Printmaking is a sometimes misunderstood aspect of visual art. In fact, the discinction between fine art prints and commercially reproduced prints (posters) is not always easy to make. Before you purchase  that lovely print you have been admiring, you should know what you are getting. Here are some basics. If you have questions contact Regina Held at New Grounds Print Workshop or Fermin Hernandez at Hernandez Fine Art.

Commercially reproduced prints or posters are reproductions of original paintings or drawings. They make is possible for anyone to own a Van Gogh or Renoir.

Fine art printmaking involves the creation of a master plate (or stencil) from which multiple images can be made. In this case the resulting multiple images are each, on their own, originals. Here are some types of fine art printing:

  • Relief printing involves printing from a raised surface. A woodblock print is a relief print.
  • Intaglio printing describes a process whereby an image or picture is cut into the surface of a printing plate. The areas that are cut away will have ink pushed into them. Etchings, engravings, aquatint, drypoint, photogravures, mozzotints, and collagraphs are all intaglio prints.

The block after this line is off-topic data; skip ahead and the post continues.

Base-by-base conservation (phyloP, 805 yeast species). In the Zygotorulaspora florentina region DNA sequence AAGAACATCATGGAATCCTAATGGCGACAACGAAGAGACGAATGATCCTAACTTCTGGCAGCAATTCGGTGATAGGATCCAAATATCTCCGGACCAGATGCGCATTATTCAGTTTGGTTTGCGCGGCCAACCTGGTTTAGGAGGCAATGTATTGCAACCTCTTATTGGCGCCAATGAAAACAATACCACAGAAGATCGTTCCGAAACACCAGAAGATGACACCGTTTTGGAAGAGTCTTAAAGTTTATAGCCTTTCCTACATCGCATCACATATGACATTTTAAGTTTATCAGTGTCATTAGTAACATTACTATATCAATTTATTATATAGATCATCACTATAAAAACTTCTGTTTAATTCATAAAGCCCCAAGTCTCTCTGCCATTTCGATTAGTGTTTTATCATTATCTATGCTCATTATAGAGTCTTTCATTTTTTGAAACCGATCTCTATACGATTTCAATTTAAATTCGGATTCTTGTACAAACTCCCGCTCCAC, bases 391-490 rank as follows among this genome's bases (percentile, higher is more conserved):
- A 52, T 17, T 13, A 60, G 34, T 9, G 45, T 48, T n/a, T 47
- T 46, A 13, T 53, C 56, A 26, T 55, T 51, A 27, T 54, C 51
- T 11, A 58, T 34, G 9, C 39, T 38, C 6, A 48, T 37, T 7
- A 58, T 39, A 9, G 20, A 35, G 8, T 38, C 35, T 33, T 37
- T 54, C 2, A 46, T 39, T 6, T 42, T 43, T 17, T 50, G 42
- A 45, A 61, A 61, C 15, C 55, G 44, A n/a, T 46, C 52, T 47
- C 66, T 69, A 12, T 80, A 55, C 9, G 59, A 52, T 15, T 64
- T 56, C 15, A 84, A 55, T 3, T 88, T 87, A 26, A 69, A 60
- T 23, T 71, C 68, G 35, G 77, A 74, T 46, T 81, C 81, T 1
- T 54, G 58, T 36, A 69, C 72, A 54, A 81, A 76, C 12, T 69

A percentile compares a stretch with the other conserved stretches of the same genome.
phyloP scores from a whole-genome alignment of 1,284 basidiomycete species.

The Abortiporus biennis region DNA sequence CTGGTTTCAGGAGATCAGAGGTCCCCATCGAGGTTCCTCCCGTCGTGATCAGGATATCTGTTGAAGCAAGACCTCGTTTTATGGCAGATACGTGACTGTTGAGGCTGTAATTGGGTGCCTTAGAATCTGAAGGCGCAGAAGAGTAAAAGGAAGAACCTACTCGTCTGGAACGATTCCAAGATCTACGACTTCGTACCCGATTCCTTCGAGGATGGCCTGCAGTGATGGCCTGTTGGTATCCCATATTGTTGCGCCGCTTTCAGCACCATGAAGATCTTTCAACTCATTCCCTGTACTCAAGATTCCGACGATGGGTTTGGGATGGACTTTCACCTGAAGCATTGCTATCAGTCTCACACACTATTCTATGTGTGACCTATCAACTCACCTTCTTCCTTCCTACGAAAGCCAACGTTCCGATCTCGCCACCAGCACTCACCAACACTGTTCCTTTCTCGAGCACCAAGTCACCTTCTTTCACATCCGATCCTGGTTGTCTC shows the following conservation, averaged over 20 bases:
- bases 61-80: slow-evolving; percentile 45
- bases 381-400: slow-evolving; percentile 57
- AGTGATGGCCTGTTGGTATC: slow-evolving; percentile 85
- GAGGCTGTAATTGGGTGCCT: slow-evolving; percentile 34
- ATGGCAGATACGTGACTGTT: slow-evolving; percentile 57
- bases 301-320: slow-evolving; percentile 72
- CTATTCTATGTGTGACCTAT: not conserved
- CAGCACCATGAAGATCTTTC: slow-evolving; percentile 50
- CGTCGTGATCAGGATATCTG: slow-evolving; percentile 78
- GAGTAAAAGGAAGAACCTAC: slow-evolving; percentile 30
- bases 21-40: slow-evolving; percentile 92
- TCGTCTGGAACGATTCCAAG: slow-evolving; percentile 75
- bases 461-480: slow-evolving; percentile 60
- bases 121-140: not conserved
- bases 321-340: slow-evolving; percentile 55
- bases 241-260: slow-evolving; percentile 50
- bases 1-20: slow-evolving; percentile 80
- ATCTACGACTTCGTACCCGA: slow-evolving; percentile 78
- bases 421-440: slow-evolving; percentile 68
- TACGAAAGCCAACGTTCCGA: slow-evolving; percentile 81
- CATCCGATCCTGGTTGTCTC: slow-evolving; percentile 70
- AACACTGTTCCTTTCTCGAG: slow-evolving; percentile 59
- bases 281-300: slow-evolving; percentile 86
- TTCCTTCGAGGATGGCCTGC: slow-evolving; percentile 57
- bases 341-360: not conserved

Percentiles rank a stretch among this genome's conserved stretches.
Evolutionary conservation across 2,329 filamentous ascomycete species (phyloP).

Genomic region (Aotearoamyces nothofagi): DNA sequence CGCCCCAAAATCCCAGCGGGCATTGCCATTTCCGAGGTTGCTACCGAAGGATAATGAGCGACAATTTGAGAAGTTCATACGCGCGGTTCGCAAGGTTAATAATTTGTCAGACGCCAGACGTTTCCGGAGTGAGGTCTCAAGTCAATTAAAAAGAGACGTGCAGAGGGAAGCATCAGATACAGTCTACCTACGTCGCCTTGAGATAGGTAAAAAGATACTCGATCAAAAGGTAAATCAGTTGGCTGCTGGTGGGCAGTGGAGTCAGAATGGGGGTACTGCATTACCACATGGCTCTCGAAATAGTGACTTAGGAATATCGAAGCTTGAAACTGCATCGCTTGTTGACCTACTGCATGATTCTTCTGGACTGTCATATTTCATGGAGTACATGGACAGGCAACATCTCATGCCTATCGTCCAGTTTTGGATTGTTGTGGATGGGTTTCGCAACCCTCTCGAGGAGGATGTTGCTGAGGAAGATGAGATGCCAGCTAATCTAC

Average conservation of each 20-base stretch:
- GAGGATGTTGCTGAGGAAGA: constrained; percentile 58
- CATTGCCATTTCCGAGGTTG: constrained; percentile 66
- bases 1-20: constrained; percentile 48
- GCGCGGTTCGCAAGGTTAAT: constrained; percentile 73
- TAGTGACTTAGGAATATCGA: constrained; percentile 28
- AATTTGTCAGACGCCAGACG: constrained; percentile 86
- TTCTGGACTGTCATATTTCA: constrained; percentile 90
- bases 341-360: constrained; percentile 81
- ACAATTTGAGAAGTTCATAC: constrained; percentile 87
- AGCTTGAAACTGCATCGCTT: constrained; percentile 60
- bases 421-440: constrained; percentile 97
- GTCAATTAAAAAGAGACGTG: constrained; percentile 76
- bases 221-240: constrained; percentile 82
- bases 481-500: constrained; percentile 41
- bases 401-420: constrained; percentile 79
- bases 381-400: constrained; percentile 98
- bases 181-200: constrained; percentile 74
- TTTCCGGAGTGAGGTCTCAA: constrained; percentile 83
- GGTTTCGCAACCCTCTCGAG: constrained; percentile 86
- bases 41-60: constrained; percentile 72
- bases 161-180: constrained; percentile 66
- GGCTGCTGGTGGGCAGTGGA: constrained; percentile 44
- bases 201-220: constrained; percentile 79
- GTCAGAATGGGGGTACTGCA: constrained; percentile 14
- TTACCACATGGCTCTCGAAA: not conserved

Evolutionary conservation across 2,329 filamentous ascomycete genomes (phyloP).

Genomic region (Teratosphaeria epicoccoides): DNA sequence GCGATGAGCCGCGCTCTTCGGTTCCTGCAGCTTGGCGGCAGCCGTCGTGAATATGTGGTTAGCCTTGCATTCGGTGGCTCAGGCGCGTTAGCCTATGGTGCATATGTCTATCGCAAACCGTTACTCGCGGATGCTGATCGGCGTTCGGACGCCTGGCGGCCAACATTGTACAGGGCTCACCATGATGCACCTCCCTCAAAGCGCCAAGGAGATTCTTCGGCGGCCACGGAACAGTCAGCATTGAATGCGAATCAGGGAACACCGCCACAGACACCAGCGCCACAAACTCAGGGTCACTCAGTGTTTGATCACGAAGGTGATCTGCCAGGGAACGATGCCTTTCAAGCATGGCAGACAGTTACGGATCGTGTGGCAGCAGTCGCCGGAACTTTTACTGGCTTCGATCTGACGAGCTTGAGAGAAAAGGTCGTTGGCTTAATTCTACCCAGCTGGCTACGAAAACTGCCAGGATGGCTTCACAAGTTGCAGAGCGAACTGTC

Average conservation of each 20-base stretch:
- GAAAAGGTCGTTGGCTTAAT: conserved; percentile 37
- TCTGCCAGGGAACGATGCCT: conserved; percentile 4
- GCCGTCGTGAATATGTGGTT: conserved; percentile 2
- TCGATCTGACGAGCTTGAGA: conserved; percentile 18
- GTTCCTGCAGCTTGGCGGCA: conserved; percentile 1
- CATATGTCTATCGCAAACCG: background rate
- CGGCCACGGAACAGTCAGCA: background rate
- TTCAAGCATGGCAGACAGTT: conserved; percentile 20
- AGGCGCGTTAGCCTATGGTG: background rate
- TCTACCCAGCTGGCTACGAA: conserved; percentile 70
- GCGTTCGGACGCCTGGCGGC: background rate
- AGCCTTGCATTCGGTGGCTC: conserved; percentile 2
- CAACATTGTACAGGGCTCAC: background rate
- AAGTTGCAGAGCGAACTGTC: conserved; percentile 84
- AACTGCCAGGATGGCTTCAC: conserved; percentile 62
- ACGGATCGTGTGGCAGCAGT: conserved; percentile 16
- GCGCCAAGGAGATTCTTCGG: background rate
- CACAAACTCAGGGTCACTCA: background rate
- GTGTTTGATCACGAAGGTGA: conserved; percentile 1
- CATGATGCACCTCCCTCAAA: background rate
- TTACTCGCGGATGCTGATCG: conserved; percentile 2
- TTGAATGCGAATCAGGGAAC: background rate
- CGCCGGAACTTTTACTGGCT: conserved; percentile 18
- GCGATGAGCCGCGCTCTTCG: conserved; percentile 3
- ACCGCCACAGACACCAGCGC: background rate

• Lithography is the printing of a flat surface, usually a stone or metal plate (planographic).
  • Screen printing is where a stencil is made (or multiple stencils) and ink is forced through the openings onto the surface (paper, fabric. etc.). Sometimes called silk screening, serigraphy (seri means silk) is a type of stencil printing. The term hand-pulled screen print indicates that the artist not only made the stencil, he/she pulled the print.
  • monoprint is one of a series of prints in which each print has some differences of color, design, texture, etc. applied to a common underlying image.
  • monotype is a printed drawing or painting of which there are only one. The greatest innovator and practitioner of the monotype in the 19th century was Edgar Degas.
  • An iris print (also called Giclee) is a new process using advanced computer technology to create a digital print. Is this fine art? It can be …
  • Photographic prints may also be fine art – there are a number of print processes including Albumen printing (using egg whites in the emulsion), Daguerreotype (an early photographic process invented in 1839 where the impression made on a light-sensitive silver-coated metal plate is developed by mercury vapor and each is an original), Photogravure (an intaglio printing process), Silver Print (a generic term referring to all prints made on paper coated with silver salts), and more.

There are a number of factors involved in determining the value of a print apart from the artist, the process and the subject matter – the most important being the edition. An edition is a set of identical  prints, sometimes numbered and signed, pulled by or under the supervision of the artist. A limited edition has a known number of impressions, usually fewer than 200, that are numbered and signed. So, if your print is marked  6/150 that means it is number six in an edition of 150. The plate will not be used again. An open edition has potentially an unlimited number of impressions.